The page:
There’s a view that northern cities are much of a muchness, a view that those of us who live in them would dispute vigorously. When the narrator of Passing Time, Jacques Revel, says that ‘Bleston is not unique of its kind, that Manchester or Leeds, Newcastle or Sheffield, or Liverpool… would have had a similar effect on me’, I’ve always felt inclined to argue that had the author come to OUR University instead of Manchester’s, he would have found digs in Crookes, where the air would not have choked him, from where escape would have been easy, out on Manchester Road, or up towards Redmires, or down to Rivelin, and from where he would have been able to see the lights of the city, the kind of bird’s eye view that Revel could only approximate when he spread his map of the city out and ‘surveyed its whole extent at a glance, like some hovering bird about to pounce’ (p. 41).
Bleston is undoubtedly inspired by Manchester (Butor said as much), and draws on Manchester’s iconic status as the archetypal city of industry and of the worst aspects of industrial life. His descriptions echo those of Alexis de Tocqueville, 200 years earlier, who described the ‘damp, dark labyrinth’, the ‘half-daylight’, and the sun seen through the pall of black smoke as a disc without rays. Part of the reason for Manchester’s status as ‘shock city’ of the Victorian era is that its growth was unplanned, ‘an incoherent environment shaped hastily to exceed earthly standards … it inspired wonder and dread in equal measure’ (Crinson, Fabrications) – see this upcoming conference, noted on the Occursus blog. Eric Hazan has described three models for the growth of cities: an onion adding outer layers as it expands (Paris), mathematical grids (New York), and bacteria in a petri dish. Butor uses an even less appealing metaphor when Revel, armed with his map, sees himself as a scientist studying ‘this huge cancerous growth’ (p. 42).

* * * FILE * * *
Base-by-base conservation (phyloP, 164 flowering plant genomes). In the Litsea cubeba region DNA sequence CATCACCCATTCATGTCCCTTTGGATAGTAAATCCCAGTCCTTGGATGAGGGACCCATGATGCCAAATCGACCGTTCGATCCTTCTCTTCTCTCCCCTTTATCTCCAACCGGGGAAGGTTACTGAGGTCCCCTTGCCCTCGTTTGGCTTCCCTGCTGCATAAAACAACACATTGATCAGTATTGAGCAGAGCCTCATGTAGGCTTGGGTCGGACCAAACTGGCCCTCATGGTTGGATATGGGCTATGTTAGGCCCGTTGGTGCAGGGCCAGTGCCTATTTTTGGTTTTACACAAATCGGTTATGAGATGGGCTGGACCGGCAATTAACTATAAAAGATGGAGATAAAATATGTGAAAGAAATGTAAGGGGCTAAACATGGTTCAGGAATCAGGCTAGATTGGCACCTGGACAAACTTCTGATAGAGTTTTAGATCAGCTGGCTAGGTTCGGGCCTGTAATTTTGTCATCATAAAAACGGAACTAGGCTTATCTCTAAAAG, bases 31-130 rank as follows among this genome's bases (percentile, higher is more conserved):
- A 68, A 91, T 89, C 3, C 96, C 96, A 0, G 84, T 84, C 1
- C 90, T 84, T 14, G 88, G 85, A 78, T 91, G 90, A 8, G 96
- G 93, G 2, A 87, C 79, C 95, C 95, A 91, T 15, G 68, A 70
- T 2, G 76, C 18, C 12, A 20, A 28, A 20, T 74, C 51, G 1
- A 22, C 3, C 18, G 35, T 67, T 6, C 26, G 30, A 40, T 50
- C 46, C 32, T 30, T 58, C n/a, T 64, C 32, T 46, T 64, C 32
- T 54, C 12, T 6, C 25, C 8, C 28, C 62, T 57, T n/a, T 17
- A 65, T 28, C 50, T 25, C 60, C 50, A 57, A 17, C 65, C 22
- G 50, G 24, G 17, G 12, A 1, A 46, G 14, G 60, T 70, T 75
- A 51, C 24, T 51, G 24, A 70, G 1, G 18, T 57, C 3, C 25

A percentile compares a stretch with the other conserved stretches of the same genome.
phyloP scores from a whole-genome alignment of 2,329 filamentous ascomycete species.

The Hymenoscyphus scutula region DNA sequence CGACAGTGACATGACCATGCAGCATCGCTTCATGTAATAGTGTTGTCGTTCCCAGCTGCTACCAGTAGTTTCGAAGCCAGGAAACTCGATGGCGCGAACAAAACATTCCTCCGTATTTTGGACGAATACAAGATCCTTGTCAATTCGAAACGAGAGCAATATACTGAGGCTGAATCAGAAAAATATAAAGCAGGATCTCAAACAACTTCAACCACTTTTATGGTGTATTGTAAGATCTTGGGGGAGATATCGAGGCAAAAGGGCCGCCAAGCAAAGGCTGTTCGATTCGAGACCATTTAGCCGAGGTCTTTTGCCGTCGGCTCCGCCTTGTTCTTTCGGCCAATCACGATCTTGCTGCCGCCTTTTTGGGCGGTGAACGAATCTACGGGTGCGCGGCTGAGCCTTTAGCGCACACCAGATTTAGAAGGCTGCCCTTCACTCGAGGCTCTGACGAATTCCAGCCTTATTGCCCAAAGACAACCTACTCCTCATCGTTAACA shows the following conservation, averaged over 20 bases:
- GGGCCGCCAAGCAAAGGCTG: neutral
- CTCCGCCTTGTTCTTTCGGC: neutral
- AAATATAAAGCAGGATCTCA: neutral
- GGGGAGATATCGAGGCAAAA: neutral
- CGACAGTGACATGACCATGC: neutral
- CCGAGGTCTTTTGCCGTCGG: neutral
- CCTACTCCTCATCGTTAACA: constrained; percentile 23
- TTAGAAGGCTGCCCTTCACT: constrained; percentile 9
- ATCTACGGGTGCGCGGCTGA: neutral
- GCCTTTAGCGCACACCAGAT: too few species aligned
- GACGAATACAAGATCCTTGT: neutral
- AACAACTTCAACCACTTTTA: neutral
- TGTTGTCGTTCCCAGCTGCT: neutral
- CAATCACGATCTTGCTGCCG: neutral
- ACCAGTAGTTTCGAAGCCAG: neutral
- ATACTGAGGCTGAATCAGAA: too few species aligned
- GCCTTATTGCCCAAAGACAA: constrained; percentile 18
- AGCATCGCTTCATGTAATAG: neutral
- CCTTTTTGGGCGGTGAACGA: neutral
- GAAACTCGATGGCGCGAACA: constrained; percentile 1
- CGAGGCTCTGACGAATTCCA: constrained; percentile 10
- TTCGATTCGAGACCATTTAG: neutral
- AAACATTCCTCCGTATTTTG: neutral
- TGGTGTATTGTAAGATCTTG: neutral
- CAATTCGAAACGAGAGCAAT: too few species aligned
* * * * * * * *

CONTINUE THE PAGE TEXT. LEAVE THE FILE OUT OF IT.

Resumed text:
W G Sebald, arriving ten years after Butor, was struck by many of the same features that Butor, Engels, de Tocqueville, and so many others, have described. In The Emigrants, he describes how Max Ferber, approaching Manchester from the moors in 1945, ‘had a bird’s eye view of the city spread out before him’ (Emigrants, p. 168), of the ‘solid mass of utter blackness’ of the city centre, the chimneys towering above the flat maze of housing. Sebald’s narrative charts the decline of industrial Manchester, from the constantly belching chimneys of 1945 to the decay and neglect of 1990/91.
The geography of Sebald’s Manchester is that of the real city, whereas Butor’s Bleston is a transformed Manchester, a composite , as Dickens’ Coketown, ‘where Nature was as strongly bricked out as killing airs and gases were bricked in’, was an amalgam of Manchester, Oldham and Preston. Thus the frontispiece map would not serve a visitor as a guide, despite the claims of some commentators, though it borrows features from the real city. Both Butor and Sebald draw attention to the distinctive star shape of Strangeways Prison – a design common to many late 19th century prisons, including Paris’s la Petite Roquette – and Butor’s city is very much a carceral space. Revel tries to get out into countryside, fails, and never tries again – when he asks a pub landlord how he might get there, he’s referred to ‘some nice parks’, and to the wastelands between the towns; his colleague Jenkins has never left at all.